Protesters plan to hang a banner at a nuclear weapons production site in Oak Ridge early Friday afternoon that will declare the weapons illegal under a United Nations treaty.
The banner, which will say “Nuclear Weapons Are Illegal,” will be hung on a fence across from the main entrance to the Y-12 National Security Complex on Scarboro Road. The banner will be hung after parts of the international agreement—the Treaty on the Prohibition of Nuclear Weapons—are read, organizers said.
Protesters said they also plan to hang a poster of the text of the treaty and 122 yellow “X”s on the fence, one for every nation that voted in favor of the treaty at the United Nations.
“January 22, 2021, will be a historic day for nuclear weapons,” according to a press release from Oak Ridge Environmental Peace Alliance, which has organized weekly and annual events opposing nuclear weapons for many years. “On that day, at midnight, the Treaty on the Prohibition of Nuclear Weapons enters into force, establishing in international law a categorical ban on nuclear weapons, seventy-five years after their development and first use.”
There will also be events in Knoxville, and OREPA said there will be other actions, events, and celebrations across the United States and around the globe.
In Knoxville, a number of Quakers who are members of the local Friends Meeting and the Oak Ridge Environmental Peace Alliance will mark the historic day by placing posters containing the text of the treaty at the University of Tennessee’s Nuclear Engineering Building and at Ayers Hall, the press release said.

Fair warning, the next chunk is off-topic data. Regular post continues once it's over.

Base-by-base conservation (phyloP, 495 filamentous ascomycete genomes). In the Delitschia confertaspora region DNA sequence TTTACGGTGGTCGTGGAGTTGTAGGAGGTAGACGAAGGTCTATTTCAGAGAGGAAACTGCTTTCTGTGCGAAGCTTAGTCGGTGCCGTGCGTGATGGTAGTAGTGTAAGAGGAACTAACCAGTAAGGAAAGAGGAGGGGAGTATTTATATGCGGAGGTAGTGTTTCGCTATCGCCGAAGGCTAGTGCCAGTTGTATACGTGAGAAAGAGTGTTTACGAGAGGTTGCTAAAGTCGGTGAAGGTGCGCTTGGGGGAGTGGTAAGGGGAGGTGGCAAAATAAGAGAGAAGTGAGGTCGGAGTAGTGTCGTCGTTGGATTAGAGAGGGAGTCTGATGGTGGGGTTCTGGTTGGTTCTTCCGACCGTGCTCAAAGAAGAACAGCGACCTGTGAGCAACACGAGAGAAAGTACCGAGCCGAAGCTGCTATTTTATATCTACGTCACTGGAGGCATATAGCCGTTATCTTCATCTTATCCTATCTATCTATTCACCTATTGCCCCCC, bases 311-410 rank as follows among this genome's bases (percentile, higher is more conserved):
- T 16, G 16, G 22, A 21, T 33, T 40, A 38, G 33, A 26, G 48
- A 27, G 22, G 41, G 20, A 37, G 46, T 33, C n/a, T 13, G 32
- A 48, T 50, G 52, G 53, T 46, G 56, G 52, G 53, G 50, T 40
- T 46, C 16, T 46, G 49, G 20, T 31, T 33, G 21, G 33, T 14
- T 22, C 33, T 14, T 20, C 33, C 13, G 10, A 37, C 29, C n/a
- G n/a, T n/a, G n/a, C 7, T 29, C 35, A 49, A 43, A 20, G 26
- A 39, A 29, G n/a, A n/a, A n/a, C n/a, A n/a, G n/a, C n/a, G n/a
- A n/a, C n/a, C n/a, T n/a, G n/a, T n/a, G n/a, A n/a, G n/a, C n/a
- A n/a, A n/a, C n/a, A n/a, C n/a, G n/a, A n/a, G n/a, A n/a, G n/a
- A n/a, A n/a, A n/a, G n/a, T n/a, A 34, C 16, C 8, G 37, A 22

“With the announcement that UT intends to get into the nuclear weapons business, we felt it was important to point out that after January 22, 2021, nuclear weapons are officially illegal under international law,” said Guy Larry Osborne, member of the West Knox Friends.
In Oak Ridge, members of the Oak Ridge Environmental Peace Alliance will gather at 1 p.m. along Scarboro Road across from the Y-12 National Security Complex.
“Right now, the United States asserts that the treaty does not apply to us because we have not signed it,” said Ralph Hutchison, coordinator of OREPA. “But that does not mean we will not be feeling the moral force of the treaty. All nuclear weapons, including the 3,900 in the U.S. stockpile, have been declared unlawful by the international community.”
The treaty prohibits more than the weapons themselves; it also prohibits the manufacture, development, testing, deployment, and use of the weapons, OREPA said. And it outlaws any and all assistance with the production of nuclear weapons, according to the organization.
The treaty was approved at the United Nations in July 2017 by 122 nations, and 84 countries have signed it, OREPA said. However, none of the countries with nuclear weapons, including the United States, have signed the treaty, OREPA said. Legally, the terms of the treaty will not apply to them until they have signed the treaty, the organization said.
OREPA said the activities in Knoxville and Oak Ridge are just two of more than 70 events happening around the country. At other nuclear weapons production sites in Kansas City, New Mexico, South Carolina, Texas, and California, banners declaring “Nuclear Weapons Are Illegal” will be hung on fences at the plant entrance. Letters will be delivered to members of Congress. University campuses that are engaged in support activities for weapons production will be asked to reconsider their activities, and churches will ring their bells, the press release said.
“The entry into force of the treaty is a turning point,” said Kevin Collins, OREPA president. “On the one hand, it is the end of a long process to outlaw nuclear weapons. On the other hand, it is the beginning of a new movement to confront nuclear weapons states and demand they lift the dark shadow of nuclear annihilation that has loomed over the world for the last 75 years.”